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Simplifying (an equation with a fraction within a fraction)

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    I find it difficult to simplify an equation which has a fraction within a fraction. For example, I do not understand how to simplify this:

    \frac{1}{\frac{1}{x+1}+1}

    Apparently, this can be rewritten as this:

    \frac{x+1}{x+2}

    But I do not understand the process used to achieve this. I would be grateful if someone could take me through the process of simplifying this equation and perhaps help me to understand a general method for simplifying equations involving a fraction within a fraction.
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    (Original post by Stikki)
    I find it difficult to simplify an equation which has a fraction within a fraction. For example, I do not understand how to simplify this:

    \frac{1}{\frac{1}{x+1}+1}

    Apparently, this can be rewritten as this:

    \frac{x+1}{x+2}

    But I do not understand the process used to achieve this. I would be grateful if someone could take me through the process of simplifying this equation and perhaps help me to understand a general method for simplifying equations involving a fraction within a fraction.
    If you multiply the entire fraction by (x+1)/(x+1) [which does not change the value since it is equal to 1] you find that the numerator becomes x+1 and the denominator becomes 1+x+1=x+2

    Hence we can write it as \frac{x+1}{x+2}
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    Another way is

    Find a common denominator for the bottom

    \frac{1}{\frac{1+x+1}{x+1}}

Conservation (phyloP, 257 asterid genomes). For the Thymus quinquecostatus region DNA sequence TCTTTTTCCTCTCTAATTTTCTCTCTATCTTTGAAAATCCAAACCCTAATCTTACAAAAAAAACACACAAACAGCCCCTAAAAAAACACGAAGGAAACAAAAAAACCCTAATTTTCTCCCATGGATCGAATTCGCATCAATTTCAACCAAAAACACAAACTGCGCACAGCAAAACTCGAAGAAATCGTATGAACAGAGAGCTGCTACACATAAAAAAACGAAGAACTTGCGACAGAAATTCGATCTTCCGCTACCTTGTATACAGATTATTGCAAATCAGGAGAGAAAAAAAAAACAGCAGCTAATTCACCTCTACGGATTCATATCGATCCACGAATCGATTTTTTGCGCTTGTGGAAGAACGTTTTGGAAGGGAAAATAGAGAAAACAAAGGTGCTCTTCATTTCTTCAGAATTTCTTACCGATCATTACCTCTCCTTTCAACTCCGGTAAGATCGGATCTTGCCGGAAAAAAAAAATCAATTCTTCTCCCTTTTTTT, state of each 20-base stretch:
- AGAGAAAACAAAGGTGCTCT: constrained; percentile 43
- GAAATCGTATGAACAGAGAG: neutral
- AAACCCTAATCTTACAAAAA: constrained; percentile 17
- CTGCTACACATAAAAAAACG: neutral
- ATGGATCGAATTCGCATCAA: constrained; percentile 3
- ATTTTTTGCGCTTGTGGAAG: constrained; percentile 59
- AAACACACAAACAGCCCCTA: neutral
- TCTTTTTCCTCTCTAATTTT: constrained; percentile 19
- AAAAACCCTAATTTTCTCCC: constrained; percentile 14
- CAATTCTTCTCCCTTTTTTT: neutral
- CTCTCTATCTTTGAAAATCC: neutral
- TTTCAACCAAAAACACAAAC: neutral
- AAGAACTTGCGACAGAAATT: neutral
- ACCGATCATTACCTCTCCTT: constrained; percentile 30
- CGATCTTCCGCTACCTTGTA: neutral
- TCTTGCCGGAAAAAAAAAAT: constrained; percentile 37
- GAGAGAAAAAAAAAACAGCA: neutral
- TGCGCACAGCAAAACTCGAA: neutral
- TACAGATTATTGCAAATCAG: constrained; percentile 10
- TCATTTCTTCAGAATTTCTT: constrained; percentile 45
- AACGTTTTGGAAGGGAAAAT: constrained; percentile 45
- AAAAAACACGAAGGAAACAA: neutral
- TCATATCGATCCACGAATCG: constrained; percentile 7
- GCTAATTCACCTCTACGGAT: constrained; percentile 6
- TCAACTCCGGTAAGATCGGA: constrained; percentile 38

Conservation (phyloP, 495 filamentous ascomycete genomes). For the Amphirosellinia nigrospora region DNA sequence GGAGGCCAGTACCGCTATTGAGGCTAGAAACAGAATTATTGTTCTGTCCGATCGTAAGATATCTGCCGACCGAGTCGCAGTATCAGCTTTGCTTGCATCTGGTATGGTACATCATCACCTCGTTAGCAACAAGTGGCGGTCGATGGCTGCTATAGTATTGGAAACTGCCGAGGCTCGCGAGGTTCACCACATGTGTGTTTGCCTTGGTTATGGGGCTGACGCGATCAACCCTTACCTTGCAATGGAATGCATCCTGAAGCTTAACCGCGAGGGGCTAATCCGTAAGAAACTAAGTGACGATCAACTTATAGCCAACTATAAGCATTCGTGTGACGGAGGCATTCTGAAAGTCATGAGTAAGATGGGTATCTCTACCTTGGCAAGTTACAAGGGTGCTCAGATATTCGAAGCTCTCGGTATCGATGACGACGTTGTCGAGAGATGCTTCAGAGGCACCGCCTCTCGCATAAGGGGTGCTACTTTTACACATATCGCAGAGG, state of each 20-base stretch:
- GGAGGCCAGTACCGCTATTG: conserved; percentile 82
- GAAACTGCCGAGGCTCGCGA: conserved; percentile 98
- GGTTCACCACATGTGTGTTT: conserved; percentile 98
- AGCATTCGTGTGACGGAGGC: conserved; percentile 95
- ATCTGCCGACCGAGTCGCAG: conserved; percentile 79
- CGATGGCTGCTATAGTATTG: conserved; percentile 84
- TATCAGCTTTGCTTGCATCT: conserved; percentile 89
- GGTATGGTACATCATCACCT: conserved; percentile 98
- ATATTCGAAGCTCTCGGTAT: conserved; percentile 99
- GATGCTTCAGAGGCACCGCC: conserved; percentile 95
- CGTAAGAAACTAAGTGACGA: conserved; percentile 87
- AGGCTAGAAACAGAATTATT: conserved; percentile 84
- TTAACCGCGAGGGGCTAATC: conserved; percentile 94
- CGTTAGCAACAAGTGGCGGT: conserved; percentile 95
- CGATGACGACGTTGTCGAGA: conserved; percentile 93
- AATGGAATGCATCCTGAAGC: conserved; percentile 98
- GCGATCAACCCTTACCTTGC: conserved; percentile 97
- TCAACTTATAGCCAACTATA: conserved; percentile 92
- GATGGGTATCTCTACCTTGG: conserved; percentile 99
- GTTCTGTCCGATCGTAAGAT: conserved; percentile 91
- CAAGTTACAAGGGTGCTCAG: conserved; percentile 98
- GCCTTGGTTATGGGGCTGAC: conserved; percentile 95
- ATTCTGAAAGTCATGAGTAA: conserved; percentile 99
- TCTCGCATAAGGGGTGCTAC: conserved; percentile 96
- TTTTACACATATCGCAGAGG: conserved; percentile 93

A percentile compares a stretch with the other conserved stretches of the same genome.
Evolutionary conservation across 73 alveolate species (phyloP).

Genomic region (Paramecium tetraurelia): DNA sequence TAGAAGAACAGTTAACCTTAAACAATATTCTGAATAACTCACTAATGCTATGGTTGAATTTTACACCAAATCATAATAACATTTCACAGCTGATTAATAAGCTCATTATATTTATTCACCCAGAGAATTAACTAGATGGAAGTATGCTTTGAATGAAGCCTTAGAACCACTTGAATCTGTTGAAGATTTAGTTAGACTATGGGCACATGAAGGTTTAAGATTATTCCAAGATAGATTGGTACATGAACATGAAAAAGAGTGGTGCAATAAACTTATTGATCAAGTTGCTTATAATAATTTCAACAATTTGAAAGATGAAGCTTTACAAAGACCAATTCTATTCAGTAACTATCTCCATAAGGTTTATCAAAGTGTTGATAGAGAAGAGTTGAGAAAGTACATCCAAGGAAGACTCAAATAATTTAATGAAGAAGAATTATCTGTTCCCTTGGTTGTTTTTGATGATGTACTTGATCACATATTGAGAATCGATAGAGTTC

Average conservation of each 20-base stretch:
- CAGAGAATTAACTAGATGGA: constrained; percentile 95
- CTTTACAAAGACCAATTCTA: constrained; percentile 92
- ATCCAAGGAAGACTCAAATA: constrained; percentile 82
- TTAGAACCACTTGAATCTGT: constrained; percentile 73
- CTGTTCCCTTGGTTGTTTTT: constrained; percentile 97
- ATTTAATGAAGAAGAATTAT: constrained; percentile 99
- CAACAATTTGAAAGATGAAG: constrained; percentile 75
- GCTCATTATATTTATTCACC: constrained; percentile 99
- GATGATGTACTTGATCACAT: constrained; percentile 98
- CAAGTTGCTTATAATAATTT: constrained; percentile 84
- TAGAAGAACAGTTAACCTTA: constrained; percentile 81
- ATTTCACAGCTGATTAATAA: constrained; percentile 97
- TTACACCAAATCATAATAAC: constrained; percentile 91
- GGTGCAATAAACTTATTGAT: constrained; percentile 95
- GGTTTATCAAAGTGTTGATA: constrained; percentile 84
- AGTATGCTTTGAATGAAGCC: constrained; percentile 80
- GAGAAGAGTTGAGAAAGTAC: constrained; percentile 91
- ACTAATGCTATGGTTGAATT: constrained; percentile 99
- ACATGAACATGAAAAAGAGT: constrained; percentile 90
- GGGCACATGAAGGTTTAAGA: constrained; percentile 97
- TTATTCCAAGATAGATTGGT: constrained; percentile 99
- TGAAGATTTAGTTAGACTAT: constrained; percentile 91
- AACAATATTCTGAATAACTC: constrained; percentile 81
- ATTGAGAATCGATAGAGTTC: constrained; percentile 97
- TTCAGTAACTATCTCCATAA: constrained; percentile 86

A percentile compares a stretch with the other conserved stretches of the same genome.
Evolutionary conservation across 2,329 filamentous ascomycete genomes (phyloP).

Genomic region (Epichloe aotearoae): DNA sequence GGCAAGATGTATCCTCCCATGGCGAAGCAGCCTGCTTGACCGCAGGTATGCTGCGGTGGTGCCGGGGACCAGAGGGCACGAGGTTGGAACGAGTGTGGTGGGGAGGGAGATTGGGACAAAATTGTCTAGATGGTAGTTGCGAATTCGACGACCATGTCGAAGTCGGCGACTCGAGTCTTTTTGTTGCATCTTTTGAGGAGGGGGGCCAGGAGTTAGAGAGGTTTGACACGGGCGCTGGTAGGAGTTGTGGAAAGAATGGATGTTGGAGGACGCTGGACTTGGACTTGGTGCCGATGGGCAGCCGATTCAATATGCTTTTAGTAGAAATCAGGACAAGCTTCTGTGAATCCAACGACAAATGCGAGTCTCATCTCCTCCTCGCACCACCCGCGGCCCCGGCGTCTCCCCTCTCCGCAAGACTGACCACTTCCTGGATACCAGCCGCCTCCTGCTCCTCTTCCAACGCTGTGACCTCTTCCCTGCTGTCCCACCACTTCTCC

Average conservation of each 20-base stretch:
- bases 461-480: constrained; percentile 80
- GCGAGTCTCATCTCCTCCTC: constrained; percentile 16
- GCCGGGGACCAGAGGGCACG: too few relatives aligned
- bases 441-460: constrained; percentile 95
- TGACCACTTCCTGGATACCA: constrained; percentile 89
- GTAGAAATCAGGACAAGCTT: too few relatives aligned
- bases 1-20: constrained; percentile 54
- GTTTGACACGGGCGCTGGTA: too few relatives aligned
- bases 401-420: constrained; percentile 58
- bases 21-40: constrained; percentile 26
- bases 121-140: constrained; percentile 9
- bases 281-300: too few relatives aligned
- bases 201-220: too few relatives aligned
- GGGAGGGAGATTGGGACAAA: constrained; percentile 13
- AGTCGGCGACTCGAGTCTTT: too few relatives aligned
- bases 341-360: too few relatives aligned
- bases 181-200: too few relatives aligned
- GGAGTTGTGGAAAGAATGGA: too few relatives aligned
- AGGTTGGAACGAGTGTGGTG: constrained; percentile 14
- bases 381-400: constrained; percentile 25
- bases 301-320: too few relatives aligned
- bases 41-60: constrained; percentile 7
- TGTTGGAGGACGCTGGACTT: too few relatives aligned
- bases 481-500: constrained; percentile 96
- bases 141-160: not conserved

Simplify

    \frac{1}{\frac{x+2}{x+1}}

    Then just remembering division of fractions, 1 divided by a fraction is the same as 1 times the reciprocal.
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    take the denominator:

    (1/(x+1)) + 1

    you can multiply the 1 by (x+1)/(x+1) to make it:

    (1/(x+1)) + (x+1)/(x+1)

    now both fractions in the denominator have a common denominator of x+1, so turn it into one fraction:

    (1/(x+1)) + (x+1)/(x+1) = (1+(x+1))/(x+1)

    which simplifies to (x+2)/(x+1)

    so the fraction is now 1/((x+2)/(x+1))

    as i assume you know, you can take the denominator of the denominator and stick it on the numerator to turn this into:

    (x+1)/(x+2)

    voila
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    First you should simplify the denominator to get rid of that fraction there. So simplify 1/(1+x)+1.

    Edit: or just do everything to poster above me did
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    do the smallest one frst, if that makes sense:

    \frac{1}{\frac{1}{x+1}+1}\newlin  e

\implies\frac{1}{\frac{1+x+1}{x+  1}}\newline

\implies\frac{1}{\frac{x+2}{x+1}  }\newline

\implies\frac{x+1}{x+2}
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    I understand how it works now. Thank you everyone.
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    (Original post by Prokaryotic_crap)
    do the smallest one frst, if that makes sense:

    \frac{1}{\frac{1}{x+1}+1}\newlin  e

\implies\frac{1}{\frac{1+x+1}{x+  1}}\newline

\implies\frac{1}{\frac{x+2}{x+1}  }\newline

\implies\frac{x+1}{x+2}
    Wouldn't it be better to times through by x+1 to begin as it can get confusing with remembering which line is more prevalent?
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    (Original post by Stikki)
    \frac{1}{\frac{1}{x+1}+1}
    \frac{1}{x+1}+1 = \frac{1}{x+1}+\frac{x+1}{x+1} = \frac{x+2}{x+1}

    Hence, \frac{1}{\frac{1}{x+1}+1}=\frac{  1}{\frac{x+2}{x+1}}

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Updated: November 21, 2009
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